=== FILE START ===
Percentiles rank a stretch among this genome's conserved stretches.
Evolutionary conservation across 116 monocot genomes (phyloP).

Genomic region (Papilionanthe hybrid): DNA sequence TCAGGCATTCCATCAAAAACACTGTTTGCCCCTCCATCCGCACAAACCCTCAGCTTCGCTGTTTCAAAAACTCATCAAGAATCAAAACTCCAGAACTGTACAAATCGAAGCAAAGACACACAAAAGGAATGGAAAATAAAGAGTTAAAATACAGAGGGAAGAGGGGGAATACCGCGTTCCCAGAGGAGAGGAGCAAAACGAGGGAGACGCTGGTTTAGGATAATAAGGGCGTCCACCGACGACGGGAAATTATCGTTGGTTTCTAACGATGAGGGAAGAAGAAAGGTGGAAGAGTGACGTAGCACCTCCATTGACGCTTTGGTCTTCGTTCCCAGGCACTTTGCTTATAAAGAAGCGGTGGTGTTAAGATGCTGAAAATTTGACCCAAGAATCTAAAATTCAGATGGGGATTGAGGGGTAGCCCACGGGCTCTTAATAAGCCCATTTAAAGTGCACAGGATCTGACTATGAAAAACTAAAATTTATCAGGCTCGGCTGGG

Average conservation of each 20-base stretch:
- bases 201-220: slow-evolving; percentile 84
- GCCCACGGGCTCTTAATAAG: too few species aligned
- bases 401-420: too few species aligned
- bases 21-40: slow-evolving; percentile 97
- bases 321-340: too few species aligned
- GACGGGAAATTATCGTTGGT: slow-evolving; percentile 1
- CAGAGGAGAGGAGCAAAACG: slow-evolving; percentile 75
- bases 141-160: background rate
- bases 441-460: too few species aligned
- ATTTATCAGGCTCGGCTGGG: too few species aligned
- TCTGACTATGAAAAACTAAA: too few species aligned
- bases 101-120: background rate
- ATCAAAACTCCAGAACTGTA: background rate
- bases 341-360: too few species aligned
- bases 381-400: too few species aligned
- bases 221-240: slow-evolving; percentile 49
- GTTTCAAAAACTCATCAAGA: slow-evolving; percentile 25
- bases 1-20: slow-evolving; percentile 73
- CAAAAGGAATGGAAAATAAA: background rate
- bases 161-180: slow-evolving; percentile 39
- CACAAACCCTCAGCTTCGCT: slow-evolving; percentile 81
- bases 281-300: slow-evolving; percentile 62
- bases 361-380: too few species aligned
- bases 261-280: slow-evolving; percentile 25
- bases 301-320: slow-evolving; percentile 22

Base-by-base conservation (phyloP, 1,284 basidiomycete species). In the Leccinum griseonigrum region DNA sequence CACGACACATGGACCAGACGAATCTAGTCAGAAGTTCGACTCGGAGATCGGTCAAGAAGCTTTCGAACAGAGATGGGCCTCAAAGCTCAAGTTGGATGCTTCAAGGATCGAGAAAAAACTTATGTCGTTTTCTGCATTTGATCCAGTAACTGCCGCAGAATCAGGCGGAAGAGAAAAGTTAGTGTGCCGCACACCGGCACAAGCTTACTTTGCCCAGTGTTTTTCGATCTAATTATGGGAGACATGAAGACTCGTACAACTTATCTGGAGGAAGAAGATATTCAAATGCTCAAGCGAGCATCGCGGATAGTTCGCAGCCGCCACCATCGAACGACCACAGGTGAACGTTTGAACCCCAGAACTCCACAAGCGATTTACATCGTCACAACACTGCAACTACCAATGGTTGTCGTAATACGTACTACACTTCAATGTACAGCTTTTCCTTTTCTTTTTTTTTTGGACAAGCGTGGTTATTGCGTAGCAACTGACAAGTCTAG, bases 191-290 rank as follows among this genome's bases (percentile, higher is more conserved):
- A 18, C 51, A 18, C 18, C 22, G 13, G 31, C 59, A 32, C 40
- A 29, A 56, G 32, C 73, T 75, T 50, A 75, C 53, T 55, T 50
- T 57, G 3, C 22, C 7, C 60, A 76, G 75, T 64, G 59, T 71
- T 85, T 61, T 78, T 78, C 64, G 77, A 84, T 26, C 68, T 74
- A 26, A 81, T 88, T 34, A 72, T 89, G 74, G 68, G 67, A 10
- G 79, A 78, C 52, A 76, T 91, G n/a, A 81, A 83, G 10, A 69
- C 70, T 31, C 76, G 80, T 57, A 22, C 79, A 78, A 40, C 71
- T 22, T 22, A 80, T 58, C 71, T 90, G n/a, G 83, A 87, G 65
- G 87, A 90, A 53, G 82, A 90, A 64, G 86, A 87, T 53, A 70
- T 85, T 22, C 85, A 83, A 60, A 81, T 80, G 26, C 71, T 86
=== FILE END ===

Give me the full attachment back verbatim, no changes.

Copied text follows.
Percentiles rank a stretch among this genome's conserved stretches.
Evolutionary conservation across 116 monocot genomes (phyloP).

Genomic region (Papilionanthe hybrid): DNA sequence TCAGGCATTCCATCAAAAACACTGTTTGCCCCTCCATCCGCACAAACCCTCAGCTTCGCTGTTTCAAAAACTCATCAAGAATCAAAACTCCAGAACTGTACAAATCGAAGCAAAGACACACAAAAGGAATGGAAAATAAAGAGTTAAAATACAGAGGGAAGAGGGGGAATACCGCGTTCCCAGAGGAGAGGAGCAAAACGAGGGAGACGCTGGTTTAGGATAATAAGGGCGTCCACCGACGACGGGAAATTATCGTTGGTTTCTAACGATGAGGGAAGAAGAAAGGTGGAAGAGTGACGTAGCACCTCCATTGACGCTTTGGTCTTCGTTCCCAGGCACTTTGCTTATAAAGAAGCGGTGGTGTTAAGATGCTGAAAATTTGACCCAAGAATCTAAAATTCAGATGGGGATTGAGGGGTAGCCCACGGGCTCTTAATAAGCCCATTTAAAGTGCACAGGATCTGACTATGAAAAACTAAAATTTATCAGGCTCGGCTGGG

Average conservation of each 20-base stretch:
- bases 201-220: slow-evolving; percentile 84
- GCCCACGGGCTCTTAATAAG: too few species aligned
- bases 401-420: too few species aligned
- bases 21-40: slow-evolving; percentile 97
- bases 321-340: too few species aligned
- GACGGGAAATTATCGTTGGT: slow-evolving; percentile 1
- CAGAGGAGAGGAGCAAAACG: slow-evolving; percentile 75
- bases 141-160: background rate
- bases 441-460: too few species aligned
- ATTTATCAGGCTCGGCTGGG: too few species aligned
- TCTGACTATGAAAAACTAAA: too few species aligned
- bases 101-120: background rate
- ATCAAAACTCCAGAACTGTA: background rate
- bases 341-360: too few species aligned
- bases 381-400: too few species aligned
- bases 221-240: slow-evolving; percentile 49
- GTTTCAAAAACTCATCAAGA: slow-evolving; percentile 25
- bases 1-20: slow-evolving; percentile 73
- CAAAAGGAATGGAAAATAAA: background rate
- bases 161-180: slow-evolving; percentile 39
- CACAAACCCTCAGCTTCGCT: slow-evolving; percentile 81
- bases 281-300: slow-evolving; percentile 62
- bases 361-380: too few species aligned
- bases 261-280: slow-evolving; percentile 25
- bases 301-320: slow-evolving; percentile 22

Base-by-base conservation (phyloP, 1,284 basidiomycete species). In the Leccinum griseonigrum region DNA sequence CACGACACATGGACCAGACGAATCTAGTCAGAAGTTCGACTCGGAGATCGGTCAAGAAGCTTTCGAACAGAGATGGGCCTCAAAGCTCAAGTTGGATGCTTCAAGGATCGAGAAAAAACTTATGTCGTTTTCTGCATTTGATCCAGTAACTGCCGCAGAATCAGGCGGAAGAGAAAAGTTAGTGTGCCGCACACCGGCACAAGCTTACTTTGCCCAGTGTTTTTCGATCTAATTATGGGAGACATGAAGACTCGTACAACTTATCTGGAGGAAGAAGATATTCAAATGCTCAAGCGAGCATCGCGGATAGTTCGCAGCCGCCACCATCGAACGACCACAGGTGAACGTTTGAACCCCAGAACTCCACAAGCGATTTACATCGTCACAACACTGCAACTACCAATGGTTGTCGTAATACGTACTACACTTCAATGTACAGCTTTTCCTTTTCTTTTTTTTTTGGACAAGCGTGGTTATTGCGTAGCAACTGACAAGTCTAG, bases 191-290 rank as follows among this genome's bases (percentile, higher is more conserved):
- A 18, C 51, A 18, C 18, C 22, G 13, G 31, C 59, A 32, C 40
- A 29, A 56, G 32, C 73, T 75, T 50, A 75, C 53, T 55, T 50
- T 57, G 3, C 22, C 7, C 60, A 76, G 75, T 64, G 59, T 71
- T 85, T 61, T 78, T 78, C 64, G 77, A 84, T 26, C 68, T 74
- A 26, A 81, T 88, T 34, A 72, T 89, G 74, G 68, G 67, A 10
- G 79, A 78, C 52, A 76, T 91, G n/a, A 81, A 83, G 10, A 69
- C 70, T 31, C 76, G 80, T 57, A 22, C 79, A 78, A 40, C 71
- T 22, T 22, A 80, T 58, C 71, T 90, G n/a, G 83, A 87, G 65
- G 87, A 90, A 53, G 82, A 90, A 64, G 86, A 87, T 53, A 70
- T 85, T 22, C 85, A 83, A 60, A 81, T 80, G 26, C 71, T 86